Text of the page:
University Minister David Willetts has warned vice-chancellors that Universities will face further cuts to teaching and research budgets if more decide to raise fees to £9,000.
The Higher Education Policy Institute has predicted that almost all Universities will charge fees of £9,000, flying in the face of government models which claimed the average price would rise to no more than £7,500 per annum.
The extra costs the government now face in subsidising the upfront student loans threatens to eat further into higher education budgets, with the “overcharging” universities bearing the brunt of those reductions through additional penalty cuts in their teaching and research grants.
“I want to be frank with you: we will all face a problem if the sector tries to cluster at the maximum possible level,” cautioned Willetts in an address to vice-chancellors on Thursday the 24th of February.
However most Universities claim good reasons for wanting to charge the maximum prices, with many arguing that the £5,000 per student losses entailed by government cuts means that fees of above £8,000 will be required simply to ‘stand still’ financially.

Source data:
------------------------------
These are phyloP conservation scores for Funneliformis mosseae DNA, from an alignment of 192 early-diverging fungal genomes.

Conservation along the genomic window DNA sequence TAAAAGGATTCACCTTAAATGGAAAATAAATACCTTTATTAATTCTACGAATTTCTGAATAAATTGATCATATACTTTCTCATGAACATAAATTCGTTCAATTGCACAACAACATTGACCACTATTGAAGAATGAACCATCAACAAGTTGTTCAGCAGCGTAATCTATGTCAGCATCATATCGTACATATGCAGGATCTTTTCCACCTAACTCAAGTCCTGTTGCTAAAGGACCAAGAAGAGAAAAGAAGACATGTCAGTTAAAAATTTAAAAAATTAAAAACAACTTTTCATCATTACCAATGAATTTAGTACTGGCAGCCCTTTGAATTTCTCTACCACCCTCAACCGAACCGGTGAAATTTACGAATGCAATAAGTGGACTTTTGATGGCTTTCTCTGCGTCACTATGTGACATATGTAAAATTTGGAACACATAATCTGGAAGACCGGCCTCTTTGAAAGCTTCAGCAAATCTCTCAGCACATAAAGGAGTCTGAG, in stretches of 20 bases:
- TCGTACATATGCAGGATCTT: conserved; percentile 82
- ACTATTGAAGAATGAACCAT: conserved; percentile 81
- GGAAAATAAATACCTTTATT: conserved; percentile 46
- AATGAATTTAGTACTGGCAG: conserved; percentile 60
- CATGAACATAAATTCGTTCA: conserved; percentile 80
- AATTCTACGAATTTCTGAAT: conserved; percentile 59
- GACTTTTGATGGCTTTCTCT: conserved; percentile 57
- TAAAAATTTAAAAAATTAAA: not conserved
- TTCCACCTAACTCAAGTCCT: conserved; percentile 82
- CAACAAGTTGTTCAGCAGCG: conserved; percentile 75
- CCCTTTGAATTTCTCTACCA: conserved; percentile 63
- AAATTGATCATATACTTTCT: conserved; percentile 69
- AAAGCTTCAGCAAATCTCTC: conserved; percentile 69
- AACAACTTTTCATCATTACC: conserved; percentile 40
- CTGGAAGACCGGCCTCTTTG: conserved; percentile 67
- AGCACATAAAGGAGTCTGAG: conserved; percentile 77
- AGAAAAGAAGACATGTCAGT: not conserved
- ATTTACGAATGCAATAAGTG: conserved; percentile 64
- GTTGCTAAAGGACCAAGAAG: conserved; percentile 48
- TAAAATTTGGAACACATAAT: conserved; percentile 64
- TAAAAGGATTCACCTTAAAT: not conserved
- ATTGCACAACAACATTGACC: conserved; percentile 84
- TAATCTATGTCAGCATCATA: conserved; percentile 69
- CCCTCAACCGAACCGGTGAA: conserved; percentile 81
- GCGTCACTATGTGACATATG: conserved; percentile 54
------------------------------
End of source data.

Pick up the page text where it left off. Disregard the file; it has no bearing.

The delay in the government White Paper which promised to provide full details of educational pricing reforms also means that Universities are being asked to set out their new fees without being fully informed of the consequences that might follow their decisions.
This and other concerns over a market-based higher educational system where “the money follows the student” has prompted over 600 Oxford and Cambridge academics to write an open letter to David Willets and Business Secretary Vince Cable, published in The Independent on Wednesday 2nd March.
In the letter, which boasts 681 signatories, the Oxbridge dons expressed grave doubts over plans to create a HE sector in which “student choice” alone is responsible for shaping and conditioning the nature of the degrees on offer. The academics cautioned that plans for implementing the new legislation should be halted until further reviews into the potential effects of the changes had been carried out.
They warned that the reforms could easily result in “depriving some courses of income streams, and decimating the funding for teaching in some institutions” adding that some institutions and courses could “be left to fail”.